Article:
About this paper

Appears in:
Pages: 4219-4224
Publication year: 2009
ISBN: 978-84-613-2953-3
ISSN: 2340-1095

Conference name: 2nd International Conference of Education, Research and Innovation
Dates: 16-18 November, 2009
Location: Madrid, Spain


R. Cullen1, M. Harris2

1Ferris State university (UNITED STATES)
2Kettering university (UNITED STATES)
Since  Barr and Tagg introduced the concept of the instructional versus the learner-centered paradigms in 1995, institutions of higher education across the U.S and abroad have adopted the concept in one form or another in an attempt to create learning environments that respond both to the changing profile of our students and recent research on learning with the ultimate goal of improving student success. Many institutions have made incremental progress in moving away from an instructional model  that views learning as a passive, receptive act on the part of the student, a model that preferences competition to cooperation, individual achievement over collaboration, divisiveness and control over individual differences and choice. We talk about developing learner-centeredness at our institutions characterized by a new focus on active learning, collaboration, and engagement.  The focus, however, has been almost exclusively on what the faculty need to achieve.  Little has been said in regard to  the role that academic leaders need to play to foster a true, comprehensive, systemic shift in paradigms.
We have developed a mechanism for assessing the degree of learner-centeredness in a unit/department using course syllabi and an assessment matrix that we developed for this purpose.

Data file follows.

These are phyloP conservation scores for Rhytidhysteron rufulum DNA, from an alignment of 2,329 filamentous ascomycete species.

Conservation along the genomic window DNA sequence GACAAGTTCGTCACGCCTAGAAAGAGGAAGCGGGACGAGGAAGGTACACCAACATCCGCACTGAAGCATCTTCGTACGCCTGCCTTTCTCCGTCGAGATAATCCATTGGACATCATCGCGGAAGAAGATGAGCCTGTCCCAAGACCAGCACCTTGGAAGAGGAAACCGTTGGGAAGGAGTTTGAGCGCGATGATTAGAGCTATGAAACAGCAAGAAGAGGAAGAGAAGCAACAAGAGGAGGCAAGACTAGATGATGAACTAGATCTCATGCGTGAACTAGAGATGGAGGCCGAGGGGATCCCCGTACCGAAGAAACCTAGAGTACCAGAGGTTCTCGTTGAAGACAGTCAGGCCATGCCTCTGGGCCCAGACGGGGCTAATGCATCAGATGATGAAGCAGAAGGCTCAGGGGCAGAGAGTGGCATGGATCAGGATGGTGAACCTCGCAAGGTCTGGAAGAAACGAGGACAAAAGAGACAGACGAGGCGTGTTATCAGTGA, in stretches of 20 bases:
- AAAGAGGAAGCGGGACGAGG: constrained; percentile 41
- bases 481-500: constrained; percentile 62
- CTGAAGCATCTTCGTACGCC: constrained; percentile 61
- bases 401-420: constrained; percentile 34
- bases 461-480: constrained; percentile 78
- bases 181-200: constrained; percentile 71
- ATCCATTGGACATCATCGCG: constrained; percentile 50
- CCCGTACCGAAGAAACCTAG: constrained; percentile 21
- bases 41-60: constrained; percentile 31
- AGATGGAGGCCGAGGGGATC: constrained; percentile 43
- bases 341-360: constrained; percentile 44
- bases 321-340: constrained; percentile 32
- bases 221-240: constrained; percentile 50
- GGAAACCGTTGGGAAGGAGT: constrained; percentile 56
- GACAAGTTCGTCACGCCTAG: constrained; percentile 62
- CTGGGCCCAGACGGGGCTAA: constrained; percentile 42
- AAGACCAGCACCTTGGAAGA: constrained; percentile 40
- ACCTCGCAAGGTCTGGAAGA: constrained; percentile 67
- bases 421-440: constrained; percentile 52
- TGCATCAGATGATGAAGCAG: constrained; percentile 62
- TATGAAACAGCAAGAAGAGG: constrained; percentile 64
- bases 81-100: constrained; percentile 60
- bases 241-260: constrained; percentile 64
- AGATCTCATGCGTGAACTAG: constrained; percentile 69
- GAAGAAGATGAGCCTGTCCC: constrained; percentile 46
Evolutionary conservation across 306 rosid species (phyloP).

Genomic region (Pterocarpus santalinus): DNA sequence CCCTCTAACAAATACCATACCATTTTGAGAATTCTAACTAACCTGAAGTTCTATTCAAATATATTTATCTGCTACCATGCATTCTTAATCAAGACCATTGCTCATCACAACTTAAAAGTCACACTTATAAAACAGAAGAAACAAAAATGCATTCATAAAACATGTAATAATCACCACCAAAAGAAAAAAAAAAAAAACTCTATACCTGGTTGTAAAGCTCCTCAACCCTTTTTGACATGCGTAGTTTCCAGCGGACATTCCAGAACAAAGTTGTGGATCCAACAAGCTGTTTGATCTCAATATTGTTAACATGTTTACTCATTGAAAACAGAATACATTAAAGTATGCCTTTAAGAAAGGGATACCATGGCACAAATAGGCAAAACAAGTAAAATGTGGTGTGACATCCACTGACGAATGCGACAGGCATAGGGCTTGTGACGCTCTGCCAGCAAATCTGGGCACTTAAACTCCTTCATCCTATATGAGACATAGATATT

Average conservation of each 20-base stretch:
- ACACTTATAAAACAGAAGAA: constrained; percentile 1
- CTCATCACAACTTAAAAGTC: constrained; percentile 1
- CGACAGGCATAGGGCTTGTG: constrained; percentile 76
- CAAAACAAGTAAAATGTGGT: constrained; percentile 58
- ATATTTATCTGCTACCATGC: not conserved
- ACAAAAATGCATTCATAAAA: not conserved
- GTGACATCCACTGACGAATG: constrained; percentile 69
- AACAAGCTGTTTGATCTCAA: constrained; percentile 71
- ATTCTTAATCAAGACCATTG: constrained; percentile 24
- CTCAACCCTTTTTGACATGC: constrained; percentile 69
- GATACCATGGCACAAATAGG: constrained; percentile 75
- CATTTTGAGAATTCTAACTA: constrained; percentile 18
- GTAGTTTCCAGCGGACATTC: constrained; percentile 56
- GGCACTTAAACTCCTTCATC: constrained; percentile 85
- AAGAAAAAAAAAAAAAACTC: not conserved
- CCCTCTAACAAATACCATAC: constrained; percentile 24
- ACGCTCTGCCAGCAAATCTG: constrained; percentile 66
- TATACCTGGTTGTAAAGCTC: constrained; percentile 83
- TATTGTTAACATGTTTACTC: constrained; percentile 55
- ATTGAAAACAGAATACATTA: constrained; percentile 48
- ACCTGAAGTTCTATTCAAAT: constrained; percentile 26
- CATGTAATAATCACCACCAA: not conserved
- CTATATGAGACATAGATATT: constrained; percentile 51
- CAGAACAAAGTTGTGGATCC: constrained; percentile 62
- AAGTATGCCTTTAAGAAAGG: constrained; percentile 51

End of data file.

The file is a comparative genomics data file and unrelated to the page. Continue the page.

Right now, if asked about the state of learner-centeredness in a department or unit, we can usually point to individual faculty members who are making significant changes in teaching practices and experimenting with innovative strategies. We may also be able to point to new technology or new policies that show progress toward making the shift but we rarely have data that clearly delineates department/unit-wide the areas of success or areas of need when it comes to the distinctive features of learner-centered pedagogy.
Our proposed session, “Assessing Course Syllabi to Foster Learner-Centeredness” features an assessment practice we  have developed that can be used to provide a clear indication of  the degree to which we have achieved our goal of learner-centeredness within a department or unit. Subsequently that information can be used to focus professional development efforts in order to foster needed change.  The assessment practice is very simple and requires no additional work in terms of data collection. The assessment is based upon an analysis of course syllabi using a matrix that we have designed to identify major features of the learner-centered approach, namely community, shared power, and assessment/evaluation.
The results of the assessment provide clear and measurable data regarding specific features of learner-centered practice that can be used to guide professional development. Repeating the assessment over time can provide insight to the progress being made in the unit.
author = {Cullen, R. and Harris, M.},
series = {2nd International Conference of Education, Research and Innovation},
booktitle = {ICERI2009 Proceedings},
isbn = {978-84-613-2953-3},
issn = {2340-1095},
publisher = {IATED},
location = {Madrid, Spain},
month = {16-18 November, 2009},
year = {2009},
pages = {4219-4224}}
AU - R. Cullen AU - M. Harris
SN - 978-84-613-2953-3/2340-1095
PY - 2009
Y1 - 16-18 November, 2009
CI - Madrid, Spain
JO - 2nd International Conference of Education, Research and Innovation
JA - ICERI2009 Proceedings
SP - 4219
EP - 4224
ER -
R. Cullen, M. Harris (2009) ASSESSING COURSE SYLLABI TO FOSTER LEARNER-CENTEREDNESS, ICERI2009 Proceedings, pp. 4219-4224.